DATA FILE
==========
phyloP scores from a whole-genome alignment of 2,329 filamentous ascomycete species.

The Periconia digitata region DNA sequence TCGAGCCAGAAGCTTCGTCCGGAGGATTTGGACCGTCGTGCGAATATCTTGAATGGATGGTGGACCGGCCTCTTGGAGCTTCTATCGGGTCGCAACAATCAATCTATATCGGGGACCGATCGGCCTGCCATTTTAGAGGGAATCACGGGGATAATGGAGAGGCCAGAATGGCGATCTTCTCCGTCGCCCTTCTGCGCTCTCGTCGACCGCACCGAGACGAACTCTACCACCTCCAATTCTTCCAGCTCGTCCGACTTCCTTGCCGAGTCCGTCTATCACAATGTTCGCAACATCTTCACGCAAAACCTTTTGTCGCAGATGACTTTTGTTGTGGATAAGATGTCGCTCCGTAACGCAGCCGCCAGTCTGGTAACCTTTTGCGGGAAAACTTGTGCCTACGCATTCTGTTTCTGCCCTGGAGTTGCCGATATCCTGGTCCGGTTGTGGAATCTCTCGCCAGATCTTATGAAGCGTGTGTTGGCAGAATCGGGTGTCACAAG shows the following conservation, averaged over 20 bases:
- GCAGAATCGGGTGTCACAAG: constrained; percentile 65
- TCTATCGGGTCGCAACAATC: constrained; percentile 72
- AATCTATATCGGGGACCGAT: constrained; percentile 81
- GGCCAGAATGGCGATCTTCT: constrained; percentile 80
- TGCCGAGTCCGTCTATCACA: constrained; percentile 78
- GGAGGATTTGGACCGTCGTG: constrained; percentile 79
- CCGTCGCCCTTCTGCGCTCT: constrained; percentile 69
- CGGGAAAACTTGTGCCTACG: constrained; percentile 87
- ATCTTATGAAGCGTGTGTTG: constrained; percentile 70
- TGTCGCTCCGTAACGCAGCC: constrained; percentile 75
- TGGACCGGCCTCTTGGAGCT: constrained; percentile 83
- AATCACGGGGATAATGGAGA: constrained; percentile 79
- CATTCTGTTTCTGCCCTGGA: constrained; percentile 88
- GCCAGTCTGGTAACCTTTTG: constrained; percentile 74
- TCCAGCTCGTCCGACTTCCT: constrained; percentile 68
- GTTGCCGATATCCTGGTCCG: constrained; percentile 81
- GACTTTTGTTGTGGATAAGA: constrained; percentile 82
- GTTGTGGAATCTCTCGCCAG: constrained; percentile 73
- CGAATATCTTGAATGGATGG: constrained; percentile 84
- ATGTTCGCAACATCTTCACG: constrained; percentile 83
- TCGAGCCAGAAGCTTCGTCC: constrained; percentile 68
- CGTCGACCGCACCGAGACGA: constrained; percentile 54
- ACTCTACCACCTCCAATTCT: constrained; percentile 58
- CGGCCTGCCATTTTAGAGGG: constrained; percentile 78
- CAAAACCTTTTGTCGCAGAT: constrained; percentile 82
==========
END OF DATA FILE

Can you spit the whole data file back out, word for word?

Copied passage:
phyloP scores from a whole-genome alignment of 2,329 filamentous ascomycete species.

The Periconia digitata region DNA sequence TCGAGCCAGAAGCTTCGTCCGGAGGATTTGGACCGTCGTGCGAATATCTTGAATGGATGGTGGACCGGCCTCTTGGAGCTTCTATCGGGTCGCAACAATCAATCTATATCGGGGACCGATCGGCCTGCCATTTTAGAGGGAATCACGGGGATAATGGAGAGGCCAGAATGGCGATCTTCTCCGTCGCCCTTCTGCGCTCTCGTCGACCGCACCGAGACGAACTCTACCACCTCCAATTCTTCCAGCTCGTCCGACTTCCTTGCCGAGTCCGTCTATCACAATGTTCGCAACATCTTCACGCAAAACCTTTTGTCGCAGATGACTTTTGTTGTGGATAAGATGTCGCTCCGTAACGCAGCCGCCAGTCTGGTAACCTTTTGCGGGAAAACTTGTGCCTACGCATTCTGTTTCTGCCCTGGAGTTGCCGATATCCTGGTCCGGTTGTGGAATCTCTCGCCAGATCTTATGAAGCGTGTGTTGGCAGAATCGGGTGTCACAAG shows the following conservation, averaged over 20 bases:
- GCAGAATCGGGTGTCACAAG: constrained; percentile 65
- TCTATCGGGTCGCAACAATC: constrained; percentile 72
- AATCTATATCGGGGACCGAT: constrained; percentile 81
- GGCCAGAATGGCGATCTTCT: constrained; percentile 80
- TGCCGAGTCCGTCTATCACA: constrained; percentile 78
- GGAGGATTTGGACCGTCGTG: constrained; percentile 79
- CCGTCGCCCTTCTGCGCTCT: constrained; percentile 69
- CGGGAAAACTTGTGCCTACG: constrained; percentile 87
- ATCTTATGAAGCGTGTGTTG: constrained; percentile 70
- TGTCGCTCCGTAACGCAGCC: constrained; percentile 75
- TGGACCGGCCTCTTGGAGCT: constrained; percentile 83
- AATCACGGGGATAATGGAGA: constrained; percentile 79
- CATTCTGTTTCTGCCCTGGA: constrained; percentile 88
- GCCAGTCTGGTAACCTTTTG: constrained; percentile 74
- TCCAGCTCGTCCGACTTCCT: constrained; percentile 68
- GTTGCCGATATCCTGGTCCG: constrained; percentile 81
- GACTTTTGTTGTGGATAAGA: constrained; percentile 82
- GTTGTGGAATCTCTCGCCAG: constrained; percentile 73
- CGAATATCTTGAATGGATGG: constrained; percentile 84
- ATGTTCGCAACATCTTCACG: constrained; percentile 83
- TCGAGCCAGAAGCTTCGTCC: constrained; percentile 68
- CGTCGACCGCACCGAGACGA: constrained; percentile 54
- ACTCTACCACCTCCAATTCT: constrained; percentile 58
- CGGCCTGCCATTTTAGAGGG: constrained; percentile 78
- CAAAACCTTTTGTCGCAGAT: constrained; percentile 82